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Shifting cultivation and “deforestation”: A study from Indonesia

Authors
Journal
World Development
0305-750X
Publisher
Elsevier
Publication Date
Volume
23
Issue
10
Identifiers
DOI: 10.1016/0305-750x(95)00070-s
Disciplines
  • Agricultural Science
  • Ecology
  • Political Science

Abstract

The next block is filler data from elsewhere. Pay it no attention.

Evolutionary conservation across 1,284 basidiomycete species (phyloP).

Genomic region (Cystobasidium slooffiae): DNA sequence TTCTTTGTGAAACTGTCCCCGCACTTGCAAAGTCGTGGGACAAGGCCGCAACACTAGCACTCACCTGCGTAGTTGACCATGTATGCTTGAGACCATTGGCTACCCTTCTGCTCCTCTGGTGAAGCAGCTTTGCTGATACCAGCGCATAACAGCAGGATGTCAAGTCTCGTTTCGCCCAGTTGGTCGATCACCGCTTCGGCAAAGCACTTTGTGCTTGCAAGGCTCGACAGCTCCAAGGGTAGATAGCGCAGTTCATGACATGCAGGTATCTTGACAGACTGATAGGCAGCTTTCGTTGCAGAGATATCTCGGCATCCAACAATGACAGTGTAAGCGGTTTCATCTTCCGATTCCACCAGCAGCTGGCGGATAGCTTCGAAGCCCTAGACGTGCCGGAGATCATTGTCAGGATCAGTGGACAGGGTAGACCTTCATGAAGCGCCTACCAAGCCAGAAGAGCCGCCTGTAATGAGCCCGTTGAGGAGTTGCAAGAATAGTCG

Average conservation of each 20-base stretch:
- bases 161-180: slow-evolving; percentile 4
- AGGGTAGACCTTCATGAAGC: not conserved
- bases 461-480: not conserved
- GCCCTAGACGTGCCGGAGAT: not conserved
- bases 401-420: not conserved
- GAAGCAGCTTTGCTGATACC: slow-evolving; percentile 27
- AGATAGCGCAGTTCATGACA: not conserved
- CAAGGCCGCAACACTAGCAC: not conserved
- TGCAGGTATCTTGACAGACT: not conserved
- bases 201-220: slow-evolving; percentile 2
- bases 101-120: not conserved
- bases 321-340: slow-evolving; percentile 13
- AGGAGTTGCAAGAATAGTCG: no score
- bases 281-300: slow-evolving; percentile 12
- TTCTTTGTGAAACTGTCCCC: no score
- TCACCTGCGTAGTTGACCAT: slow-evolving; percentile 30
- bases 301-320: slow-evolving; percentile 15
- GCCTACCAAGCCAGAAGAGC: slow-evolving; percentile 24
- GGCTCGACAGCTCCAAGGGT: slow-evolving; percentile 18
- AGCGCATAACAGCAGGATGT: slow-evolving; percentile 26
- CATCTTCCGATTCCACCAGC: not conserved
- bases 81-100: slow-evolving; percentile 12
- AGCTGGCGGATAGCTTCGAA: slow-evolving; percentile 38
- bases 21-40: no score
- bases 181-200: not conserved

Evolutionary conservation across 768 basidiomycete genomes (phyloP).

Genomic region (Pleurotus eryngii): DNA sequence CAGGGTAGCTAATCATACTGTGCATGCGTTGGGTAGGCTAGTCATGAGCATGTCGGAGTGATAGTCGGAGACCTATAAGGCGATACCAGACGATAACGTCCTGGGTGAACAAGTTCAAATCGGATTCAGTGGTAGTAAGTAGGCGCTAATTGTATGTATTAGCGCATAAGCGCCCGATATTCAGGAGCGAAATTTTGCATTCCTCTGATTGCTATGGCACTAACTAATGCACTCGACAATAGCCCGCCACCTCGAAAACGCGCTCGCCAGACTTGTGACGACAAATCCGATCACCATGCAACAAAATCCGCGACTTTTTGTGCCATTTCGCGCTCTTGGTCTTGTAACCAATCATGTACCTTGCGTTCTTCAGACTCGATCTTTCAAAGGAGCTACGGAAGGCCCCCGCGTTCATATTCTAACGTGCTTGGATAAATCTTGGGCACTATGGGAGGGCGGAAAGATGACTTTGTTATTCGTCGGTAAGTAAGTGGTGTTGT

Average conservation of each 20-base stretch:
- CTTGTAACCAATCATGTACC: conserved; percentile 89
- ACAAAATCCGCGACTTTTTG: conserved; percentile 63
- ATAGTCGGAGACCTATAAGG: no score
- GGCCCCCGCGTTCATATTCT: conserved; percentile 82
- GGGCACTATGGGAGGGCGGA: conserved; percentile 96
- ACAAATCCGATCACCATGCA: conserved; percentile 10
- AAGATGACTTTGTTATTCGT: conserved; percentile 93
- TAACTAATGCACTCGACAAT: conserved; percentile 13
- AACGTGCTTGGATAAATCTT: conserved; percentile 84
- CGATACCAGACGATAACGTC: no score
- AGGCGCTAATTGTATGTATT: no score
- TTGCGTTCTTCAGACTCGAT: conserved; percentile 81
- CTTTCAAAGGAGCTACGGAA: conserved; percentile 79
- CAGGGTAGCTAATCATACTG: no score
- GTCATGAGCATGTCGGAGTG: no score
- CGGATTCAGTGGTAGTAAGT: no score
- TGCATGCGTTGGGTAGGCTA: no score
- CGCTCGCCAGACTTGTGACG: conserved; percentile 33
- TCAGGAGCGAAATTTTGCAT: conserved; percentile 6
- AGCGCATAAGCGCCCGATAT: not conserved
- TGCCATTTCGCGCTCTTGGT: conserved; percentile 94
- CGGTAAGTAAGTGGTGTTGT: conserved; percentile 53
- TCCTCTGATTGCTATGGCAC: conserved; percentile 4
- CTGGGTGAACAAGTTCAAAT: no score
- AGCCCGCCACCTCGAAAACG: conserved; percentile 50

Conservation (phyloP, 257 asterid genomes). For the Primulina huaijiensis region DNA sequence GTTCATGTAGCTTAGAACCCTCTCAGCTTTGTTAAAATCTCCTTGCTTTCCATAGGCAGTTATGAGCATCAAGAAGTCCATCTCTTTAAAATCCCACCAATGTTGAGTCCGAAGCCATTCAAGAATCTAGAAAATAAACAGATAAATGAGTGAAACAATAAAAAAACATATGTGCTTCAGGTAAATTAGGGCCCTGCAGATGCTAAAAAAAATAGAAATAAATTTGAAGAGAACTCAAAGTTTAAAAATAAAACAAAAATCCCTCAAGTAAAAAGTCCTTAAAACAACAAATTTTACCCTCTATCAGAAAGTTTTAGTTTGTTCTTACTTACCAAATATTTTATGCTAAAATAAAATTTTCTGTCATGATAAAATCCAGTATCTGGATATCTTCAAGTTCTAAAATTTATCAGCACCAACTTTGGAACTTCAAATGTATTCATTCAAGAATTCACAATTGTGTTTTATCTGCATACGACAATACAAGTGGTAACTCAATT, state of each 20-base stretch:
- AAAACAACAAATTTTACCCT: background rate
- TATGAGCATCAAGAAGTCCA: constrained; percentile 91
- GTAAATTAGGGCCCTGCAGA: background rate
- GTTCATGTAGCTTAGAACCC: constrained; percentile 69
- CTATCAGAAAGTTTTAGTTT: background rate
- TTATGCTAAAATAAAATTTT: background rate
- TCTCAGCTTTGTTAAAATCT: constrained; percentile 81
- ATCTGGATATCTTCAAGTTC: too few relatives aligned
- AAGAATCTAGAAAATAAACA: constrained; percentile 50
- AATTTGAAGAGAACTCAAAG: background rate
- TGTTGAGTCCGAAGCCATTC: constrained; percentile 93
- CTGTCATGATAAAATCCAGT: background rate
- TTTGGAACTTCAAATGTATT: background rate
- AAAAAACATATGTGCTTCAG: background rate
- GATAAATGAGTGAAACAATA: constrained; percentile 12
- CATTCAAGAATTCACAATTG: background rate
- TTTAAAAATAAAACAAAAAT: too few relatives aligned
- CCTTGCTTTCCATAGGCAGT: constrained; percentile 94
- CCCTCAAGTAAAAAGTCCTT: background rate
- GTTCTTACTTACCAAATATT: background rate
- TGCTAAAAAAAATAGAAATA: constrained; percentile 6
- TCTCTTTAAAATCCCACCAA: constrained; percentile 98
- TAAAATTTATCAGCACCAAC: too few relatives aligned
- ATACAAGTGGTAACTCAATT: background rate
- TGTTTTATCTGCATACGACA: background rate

Abstract About half of tropical deforestation is commonly explained by the expansion of traditional agriculture (shifting cultivation). This article first questions the share of responsibility assigned to traditional agriculture — it may well be overestimated because of unclear definitions, uncertain estimates, and potential political biases. Second, a simple framework based on a theory of land rent capture is developed to explain agricultural expansion. The framework is applied in the study of recent changes in shifting cultivators' adaptations in a lowland rainforest area in Sumatra, Indonesia. Increased rubber planting and expansion into primary forest are seen as a response to increased rubber profitability and (expected) land scarcity, and as a race for property rights. Government land claims have had significant multiplier effects on forest clearing through changes in farmers' expectations and in initiating a self-reinforcing land race.

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